We define the terms of each offer individually, but the typical conditional offer for Philosophy is:
- A*AA at A-level
- 42 points overall in the IB with 7,7,6 in relevant Higher Level subjects
If you’re taking another qualification, we expect you to be working at or close to the top of the mark range i.e.
- Option Internationale du Baccalauréat: at least 17/20 overall, with 17 or 18 in relevant subjects
- European Baccalaureate: at least 85% overall, with 9/10 in relevant subjects
Read about offer levels in other exam systems and international entrance requirements.
If you will have finished school when you apply, please read about post-qualification applications.
|Reading list||Suggestions to help you to develop your interest in Philosophy|
|15 Minute Masterclasses||The Royal Institute of Philosophy have produced a number of 15 minute long videos on a range of topics in the field, matched to the A-Level syllabus. YouTube playlist here.|
|Online taster lectures||
Wanting and Liking: Lessons from addiction
|Ask Philosophers||Professional philosophers do their best to answer philosophical questions from the public|
|Philosophy Bites||Podcasts featuring top philosophers discussing bite-sized topics|
|The History of Philosophy||The History of Philosophy: without any gaps is a series of podcasts by Peter Adamson.|
|Stanford Encyclopedia of Philosophy||The Stanford Encyclopedia of Philosophy organizes scholars from around the world in philosophy and related disciplines to create and maintain an up-to-date reference work. May be useful for Extended Projects or Essays, as well as general interest.|
Entering an essay competition is a good way to explore a relevant question and get some extra practice in writing a convincing and well-structured essay. Examples: Sheffield Philosophy Prize; Lloyd Davies Philosophy Prize; Trinity Philosophy Prize; Newnham Essay Prizes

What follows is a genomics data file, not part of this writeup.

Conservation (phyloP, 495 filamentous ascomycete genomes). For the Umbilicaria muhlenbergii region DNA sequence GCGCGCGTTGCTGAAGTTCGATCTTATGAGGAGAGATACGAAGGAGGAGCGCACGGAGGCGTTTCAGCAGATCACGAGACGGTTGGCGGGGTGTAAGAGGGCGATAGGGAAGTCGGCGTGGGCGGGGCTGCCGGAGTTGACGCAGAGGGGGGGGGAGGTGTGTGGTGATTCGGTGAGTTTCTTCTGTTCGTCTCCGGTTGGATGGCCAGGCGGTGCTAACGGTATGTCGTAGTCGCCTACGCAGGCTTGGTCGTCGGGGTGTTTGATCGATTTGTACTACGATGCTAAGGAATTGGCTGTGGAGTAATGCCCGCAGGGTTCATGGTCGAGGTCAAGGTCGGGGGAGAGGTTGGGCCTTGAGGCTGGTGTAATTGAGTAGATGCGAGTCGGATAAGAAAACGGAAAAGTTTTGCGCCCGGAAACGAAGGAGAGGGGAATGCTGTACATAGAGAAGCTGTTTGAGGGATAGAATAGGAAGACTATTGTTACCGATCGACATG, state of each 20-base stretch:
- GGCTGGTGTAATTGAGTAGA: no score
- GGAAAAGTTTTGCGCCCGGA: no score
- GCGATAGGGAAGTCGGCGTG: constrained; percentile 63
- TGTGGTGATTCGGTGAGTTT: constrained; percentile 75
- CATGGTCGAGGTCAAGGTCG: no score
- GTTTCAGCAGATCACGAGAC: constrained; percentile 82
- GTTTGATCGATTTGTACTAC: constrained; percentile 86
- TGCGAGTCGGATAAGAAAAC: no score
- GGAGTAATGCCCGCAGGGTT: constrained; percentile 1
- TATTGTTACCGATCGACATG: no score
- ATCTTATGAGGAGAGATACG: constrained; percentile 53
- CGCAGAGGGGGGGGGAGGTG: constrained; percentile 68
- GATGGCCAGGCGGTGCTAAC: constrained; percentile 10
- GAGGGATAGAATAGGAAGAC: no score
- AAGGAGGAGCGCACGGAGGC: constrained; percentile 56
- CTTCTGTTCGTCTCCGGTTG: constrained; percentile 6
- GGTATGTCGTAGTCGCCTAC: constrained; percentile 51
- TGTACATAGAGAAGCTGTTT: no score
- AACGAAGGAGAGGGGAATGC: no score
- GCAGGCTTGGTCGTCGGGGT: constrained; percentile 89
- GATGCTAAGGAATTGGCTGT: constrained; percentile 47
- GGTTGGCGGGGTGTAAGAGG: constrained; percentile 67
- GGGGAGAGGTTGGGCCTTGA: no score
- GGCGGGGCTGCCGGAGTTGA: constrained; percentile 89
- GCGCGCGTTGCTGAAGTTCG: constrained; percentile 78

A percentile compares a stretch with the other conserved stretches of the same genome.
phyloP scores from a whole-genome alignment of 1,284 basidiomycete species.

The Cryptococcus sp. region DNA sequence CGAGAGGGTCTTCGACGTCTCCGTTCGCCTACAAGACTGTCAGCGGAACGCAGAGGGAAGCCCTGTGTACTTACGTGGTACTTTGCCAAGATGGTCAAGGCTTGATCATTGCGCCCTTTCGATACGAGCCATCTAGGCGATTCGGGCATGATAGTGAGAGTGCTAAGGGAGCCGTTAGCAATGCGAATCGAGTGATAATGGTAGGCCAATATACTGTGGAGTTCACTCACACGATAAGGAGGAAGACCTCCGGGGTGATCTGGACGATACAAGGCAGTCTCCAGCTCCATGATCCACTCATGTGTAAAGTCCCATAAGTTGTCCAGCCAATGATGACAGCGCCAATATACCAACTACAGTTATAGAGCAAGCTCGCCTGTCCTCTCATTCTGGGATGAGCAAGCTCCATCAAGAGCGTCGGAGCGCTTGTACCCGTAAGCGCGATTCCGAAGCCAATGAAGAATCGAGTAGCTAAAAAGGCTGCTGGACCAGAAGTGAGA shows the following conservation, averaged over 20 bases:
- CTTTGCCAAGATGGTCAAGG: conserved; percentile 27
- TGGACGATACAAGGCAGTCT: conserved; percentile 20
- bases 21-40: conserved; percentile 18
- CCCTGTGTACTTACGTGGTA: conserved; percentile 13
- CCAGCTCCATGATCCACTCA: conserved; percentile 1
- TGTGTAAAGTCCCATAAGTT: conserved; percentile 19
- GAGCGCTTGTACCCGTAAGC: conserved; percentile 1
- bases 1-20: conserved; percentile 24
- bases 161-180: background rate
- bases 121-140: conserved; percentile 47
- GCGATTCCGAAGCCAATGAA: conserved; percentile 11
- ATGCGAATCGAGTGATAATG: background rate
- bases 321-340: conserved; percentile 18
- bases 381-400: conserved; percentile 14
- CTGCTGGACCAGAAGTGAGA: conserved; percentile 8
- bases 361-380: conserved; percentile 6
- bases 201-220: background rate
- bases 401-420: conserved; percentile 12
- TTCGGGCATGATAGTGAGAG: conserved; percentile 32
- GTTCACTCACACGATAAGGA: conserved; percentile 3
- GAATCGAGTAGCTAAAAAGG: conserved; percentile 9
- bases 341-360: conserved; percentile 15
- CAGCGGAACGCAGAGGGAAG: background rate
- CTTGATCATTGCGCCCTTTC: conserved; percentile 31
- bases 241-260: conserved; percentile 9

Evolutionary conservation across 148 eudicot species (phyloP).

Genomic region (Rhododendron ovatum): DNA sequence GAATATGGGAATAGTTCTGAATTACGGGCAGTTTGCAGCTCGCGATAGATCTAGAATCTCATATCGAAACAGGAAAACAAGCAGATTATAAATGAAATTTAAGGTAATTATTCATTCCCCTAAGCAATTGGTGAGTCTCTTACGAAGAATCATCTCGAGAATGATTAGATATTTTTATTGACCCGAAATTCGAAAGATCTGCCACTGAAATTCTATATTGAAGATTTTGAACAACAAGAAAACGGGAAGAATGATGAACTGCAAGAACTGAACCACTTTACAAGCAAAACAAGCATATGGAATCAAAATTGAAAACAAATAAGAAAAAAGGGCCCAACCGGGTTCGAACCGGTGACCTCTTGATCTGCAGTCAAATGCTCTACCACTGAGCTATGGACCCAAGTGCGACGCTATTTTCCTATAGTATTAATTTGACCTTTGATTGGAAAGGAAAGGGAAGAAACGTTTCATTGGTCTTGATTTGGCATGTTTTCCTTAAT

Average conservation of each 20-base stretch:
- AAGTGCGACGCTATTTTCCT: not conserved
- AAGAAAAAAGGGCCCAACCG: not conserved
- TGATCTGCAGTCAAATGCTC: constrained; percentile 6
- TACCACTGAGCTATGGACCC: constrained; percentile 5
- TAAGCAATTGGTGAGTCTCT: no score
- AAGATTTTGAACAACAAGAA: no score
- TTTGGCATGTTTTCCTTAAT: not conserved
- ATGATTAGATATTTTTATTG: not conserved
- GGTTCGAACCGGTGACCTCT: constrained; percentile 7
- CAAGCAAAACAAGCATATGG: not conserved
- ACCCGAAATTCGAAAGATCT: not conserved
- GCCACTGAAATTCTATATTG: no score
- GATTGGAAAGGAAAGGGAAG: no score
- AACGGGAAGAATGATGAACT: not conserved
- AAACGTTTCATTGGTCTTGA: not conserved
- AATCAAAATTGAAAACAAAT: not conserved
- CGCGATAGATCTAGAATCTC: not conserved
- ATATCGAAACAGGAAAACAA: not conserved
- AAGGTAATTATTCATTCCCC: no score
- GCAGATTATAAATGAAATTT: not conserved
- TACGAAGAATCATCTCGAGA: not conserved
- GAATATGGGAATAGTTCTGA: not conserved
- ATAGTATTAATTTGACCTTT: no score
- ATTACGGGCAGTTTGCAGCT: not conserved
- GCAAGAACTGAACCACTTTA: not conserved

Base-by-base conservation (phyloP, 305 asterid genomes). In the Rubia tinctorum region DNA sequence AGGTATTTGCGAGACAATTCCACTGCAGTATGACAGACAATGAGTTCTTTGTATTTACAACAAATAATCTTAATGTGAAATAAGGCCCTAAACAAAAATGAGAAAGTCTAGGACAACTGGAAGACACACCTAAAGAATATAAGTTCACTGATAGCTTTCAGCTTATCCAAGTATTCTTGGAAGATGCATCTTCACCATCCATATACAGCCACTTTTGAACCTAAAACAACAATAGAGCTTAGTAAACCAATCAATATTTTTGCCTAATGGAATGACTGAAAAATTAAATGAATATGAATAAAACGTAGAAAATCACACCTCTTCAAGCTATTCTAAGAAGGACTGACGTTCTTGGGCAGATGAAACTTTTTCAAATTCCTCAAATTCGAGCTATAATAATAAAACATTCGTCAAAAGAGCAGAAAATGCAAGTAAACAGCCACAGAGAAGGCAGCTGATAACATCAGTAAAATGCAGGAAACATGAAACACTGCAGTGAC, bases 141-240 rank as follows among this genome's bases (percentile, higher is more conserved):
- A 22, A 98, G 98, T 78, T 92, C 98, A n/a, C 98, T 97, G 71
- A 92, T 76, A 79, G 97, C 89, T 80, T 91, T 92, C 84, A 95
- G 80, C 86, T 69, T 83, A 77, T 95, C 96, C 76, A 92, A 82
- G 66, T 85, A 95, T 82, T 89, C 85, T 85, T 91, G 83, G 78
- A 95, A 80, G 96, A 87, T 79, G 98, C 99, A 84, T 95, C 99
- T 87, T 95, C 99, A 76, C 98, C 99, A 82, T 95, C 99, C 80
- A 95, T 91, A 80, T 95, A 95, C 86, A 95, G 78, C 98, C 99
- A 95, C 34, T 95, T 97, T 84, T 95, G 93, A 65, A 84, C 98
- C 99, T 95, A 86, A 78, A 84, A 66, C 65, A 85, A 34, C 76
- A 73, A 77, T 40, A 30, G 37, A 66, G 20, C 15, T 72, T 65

|HE+ Philosophy||Website for secondary school students who would like to explore Philosophy|
|The Philosophers’ Arms||A series of podcasts by Matthew Sweet|
|Learn more about Logic||Logic: The Language of Truth - free online introductory course from University of York|
|If you're studying Maths in sixth form||
The Advanced Maths Support Programme has resources to support transition from GCSE to A level maths and resources for A level maths. See also the NRICH resources: Post-16 homepage; podcasts, Plus Magazine (which has particles on logic, for example) and Maths at Home. You may also find these A level notes helpful.
|If you're not studying maths in sixth form||Why not get stuck into some logic problems? If you enjoy these, you'll enjoy Philosophy. Try Puzzler's Logic Problems Magazine (normally available in WH Smith in the UK) or similar!|
|CamGuides||Introducing the academic and information skills that you will need during your studies, as well as how and where you would be working.|
Open days and online events
Our open days and events page advertises regular online opportunities as well as events you can attend in Cambridge. If you can, sign up for a College Open Day (our October, February and September events normally include a meeting with a subject specialist). Between February and August we run regular webinars:
- Subject Matters: The importance of post-16 subject choices (this one is also run Sept - Nov)
- Cambridge for Beginners
- Christ's College: A look at the Grounds and Facilities
- Personal Statements and preparing for an application
Further subject-specific opportunities you might wish to consider include Subject Masterclasses organised by Cambridge Admissions Office, and subject-specific talks in the July Cambridge Open Days. If you are a UK student from a background where there is little tradition of entry to Higher Education, you can apply to attend a Sutton Trust Summer School in Philosophy or to shadow a current undergraduate studying Philosophy via the Cambridge SU Shadowing Scheme (do be aware that there's a high proportion of applicants to places for both of these last two opportunities so please don't be discouraged if you don't get a place).
Want to know more?
For more detail of what the course involves, take a look at Undergraduate Philosophy admissions on the University website, and read the Faculty of Philosophy information for prospective students too.
If you have any other queries, please send them to firstname.lastname@example.org and we’ll help however we can.